1. The Singularities of Gravitational Collapse and Cosmology
His discoveries on the big bang and an infinite start point were compiled into a paper that he made public in 1970. He worked on this project with Oxford mathematician Roger Penrose. Here, they both established substantial spacetime will produce singularities in the future and the past. Singularity in the future would either be those of black holes or one with the universe closed while past singularity is for the big bang. Where substantial spacetime connotes one where matter concentrates two points of a curved surface.
2. The Blackhole Dynamics
Stephen had a special likeness for the concept of black holes and his work on black holes came with fame. Together with James Bardeen and Brandon Carter, four concepts of how black holes work were suggested, and a similarity with thermodynamics was established.
Stephen Hawking’s other contributions to science include; Soft hair/No hair theorem, Hawking’s Energy, Gibbons-Hawking effect, and many others.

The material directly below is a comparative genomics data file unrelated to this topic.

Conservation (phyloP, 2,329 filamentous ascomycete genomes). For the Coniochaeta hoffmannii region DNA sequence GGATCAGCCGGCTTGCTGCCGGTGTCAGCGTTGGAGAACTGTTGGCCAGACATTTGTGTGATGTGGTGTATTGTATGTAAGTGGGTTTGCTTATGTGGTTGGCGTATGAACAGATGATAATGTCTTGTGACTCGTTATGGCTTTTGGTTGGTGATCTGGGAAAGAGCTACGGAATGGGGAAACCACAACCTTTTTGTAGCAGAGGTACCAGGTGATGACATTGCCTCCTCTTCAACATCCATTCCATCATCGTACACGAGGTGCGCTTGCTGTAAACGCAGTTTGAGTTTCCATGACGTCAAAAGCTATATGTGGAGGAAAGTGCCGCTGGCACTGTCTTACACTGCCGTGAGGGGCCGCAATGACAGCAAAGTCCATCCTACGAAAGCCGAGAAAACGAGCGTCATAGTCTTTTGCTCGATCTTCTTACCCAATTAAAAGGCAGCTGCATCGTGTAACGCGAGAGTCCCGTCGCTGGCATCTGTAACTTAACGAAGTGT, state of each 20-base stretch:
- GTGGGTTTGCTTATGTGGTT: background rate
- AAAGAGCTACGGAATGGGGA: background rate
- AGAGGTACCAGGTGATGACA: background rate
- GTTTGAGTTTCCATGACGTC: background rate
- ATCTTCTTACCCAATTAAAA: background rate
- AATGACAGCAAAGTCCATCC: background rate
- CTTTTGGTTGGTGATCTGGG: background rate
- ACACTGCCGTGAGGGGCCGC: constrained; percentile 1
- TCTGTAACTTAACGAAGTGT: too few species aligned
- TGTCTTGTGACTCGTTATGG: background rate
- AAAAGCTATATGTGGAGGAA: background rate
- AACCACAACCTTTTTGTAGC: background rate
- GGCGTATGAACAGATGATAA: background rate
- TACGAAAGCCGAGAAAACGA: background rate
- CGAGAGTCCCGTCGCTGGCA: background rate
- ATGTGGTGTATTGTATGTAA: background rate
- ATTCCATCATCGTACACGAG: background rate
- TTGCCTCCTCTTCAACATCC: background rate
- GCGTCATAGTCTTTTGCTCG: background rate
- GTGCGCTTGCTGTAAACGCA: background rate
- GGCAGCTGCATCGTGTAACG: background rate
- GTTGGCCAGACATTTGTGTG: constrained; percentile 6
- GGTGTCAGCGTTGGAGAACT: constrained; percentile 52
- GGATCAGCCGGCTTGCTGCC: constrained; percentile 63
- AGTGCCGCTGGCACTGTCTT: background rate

The IQ Phenomenal: What Is It and How Can It Be Measured?
IQ, which stands for Intelligence Quotient, is a testing system first created by Alfred Binet, a French Psychologist of the 19th century. It is used to assess and give a score to an individual’s cognitive ability and intellect. It is also used to deduce intellectual disability in individuals.
There are many IQ scoring systems available for both the young and the old with the popular ones being the Stanford-Binet intellectual scale, Woodcock-Johnson tests of cognitive ability, Cognitive assessment system, Universal nonverbal intelligence test, Wechsler adult intelligence scale, Kaufman assessment battery for children, and Wechsler intelligence scale for children.
Aside from these, there are also a ton of other IQ tests mainly offline which one can use to determine his or her IQ test. However, many of them do not really offer what can be deemed as an appropriate assessment to determine one’s IQ, and most times the figures they generate as one’s IQ does not have much credit attached to it if cited in an academic organization. Thus, it is always recommended to go for IQ tests offered by verified and acceptable institutions some of which are mentioned above.